A gardening expert from north-east Wales has called on gardeners in Denbighshire and Flintshire to experiment with growing unusual foods.
It comes as £135,000 is ploughed into an agri-food project which is looking to set up a market garden economy, according to dailypost.co.uk.
Phostrogen gardening expert Stephen Green believes foods like curly kale, Jerusalem artichokes and various forms of hardy fruit could be grown in Welsh gardens and that there is a growing market for them.
"Ive been trying to get the Denbigh plum reintroduced," he said.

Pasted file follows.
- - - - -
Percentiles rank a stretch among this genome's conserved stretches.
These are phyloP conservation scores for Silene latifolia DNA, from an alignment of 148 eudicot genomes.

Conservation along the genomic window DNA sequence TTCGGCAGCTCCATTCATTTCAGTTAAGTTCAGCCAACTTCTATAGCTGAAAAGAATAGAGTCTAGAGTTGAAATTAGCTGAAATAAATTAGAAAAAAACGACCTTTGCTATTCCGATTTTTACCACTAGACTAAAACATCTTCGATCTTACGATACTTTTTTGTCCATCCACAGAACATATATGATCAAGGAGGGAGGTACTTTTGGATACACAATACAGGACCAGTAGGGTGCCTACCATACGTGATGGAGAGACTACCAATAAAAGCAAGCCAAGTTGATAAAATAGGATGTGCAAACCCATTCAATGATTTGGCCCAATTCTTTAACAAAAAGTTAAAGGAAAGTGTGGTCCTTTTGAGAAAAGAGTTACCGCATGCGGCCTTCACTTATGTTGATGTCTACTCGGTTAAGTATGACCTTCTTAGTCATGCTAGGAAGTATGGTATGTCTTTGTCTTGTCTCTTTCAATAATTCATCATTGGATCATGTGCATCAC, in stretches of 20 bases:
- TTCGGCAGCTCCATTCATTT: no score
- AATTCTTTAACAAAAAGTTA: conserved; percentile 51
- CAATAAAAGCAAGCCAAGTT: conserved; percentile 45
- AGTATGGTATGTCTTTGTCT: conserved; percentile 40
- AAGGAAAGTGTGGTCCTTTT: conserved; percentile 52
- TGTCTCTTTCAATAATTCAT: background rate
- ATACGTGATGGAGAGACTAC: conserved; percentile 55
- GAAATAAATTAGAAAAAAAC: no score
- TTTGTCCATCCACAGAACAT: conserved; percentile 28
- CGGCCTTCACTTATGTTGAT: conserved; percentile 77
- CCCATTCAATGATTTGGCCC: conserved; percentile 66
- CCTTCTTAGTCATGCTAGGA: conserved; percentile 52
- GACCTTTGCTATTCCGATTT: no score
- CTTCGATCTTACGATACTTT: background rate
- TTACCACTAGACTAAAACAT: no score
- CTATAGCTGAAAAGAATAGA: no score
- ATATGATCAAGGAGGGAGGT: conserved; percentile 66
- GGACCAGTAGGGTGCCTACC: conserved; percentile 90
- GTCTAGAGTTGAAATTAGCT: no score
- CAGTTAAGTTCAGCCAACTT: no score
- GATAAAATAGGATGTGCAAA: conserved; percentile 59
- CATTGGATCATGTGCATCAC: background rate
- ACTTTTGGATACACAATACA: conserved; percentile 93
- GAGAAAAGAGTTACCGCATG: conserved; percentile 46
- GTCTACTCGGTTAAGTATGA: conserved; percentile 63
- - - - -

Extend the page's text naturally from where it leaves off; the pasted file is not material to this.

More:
"Fruits perish quickly and you cant store them but theres a new fashion for the old techniques of jam-making, bottling and preserving, and plums.
"This area could support soft fruits such as raspberries and blackcurrants which are very hardy. Theres plenty of scope for growing herbs such as parsley, thyme and water cress as well."
Garden expert Martin Fish has recently been advising Yorkshire Post readers on how to keep a Christmas poinsettia alive.
He suggests keeping it in a warm, light room and ensuring the compost is constantly moist.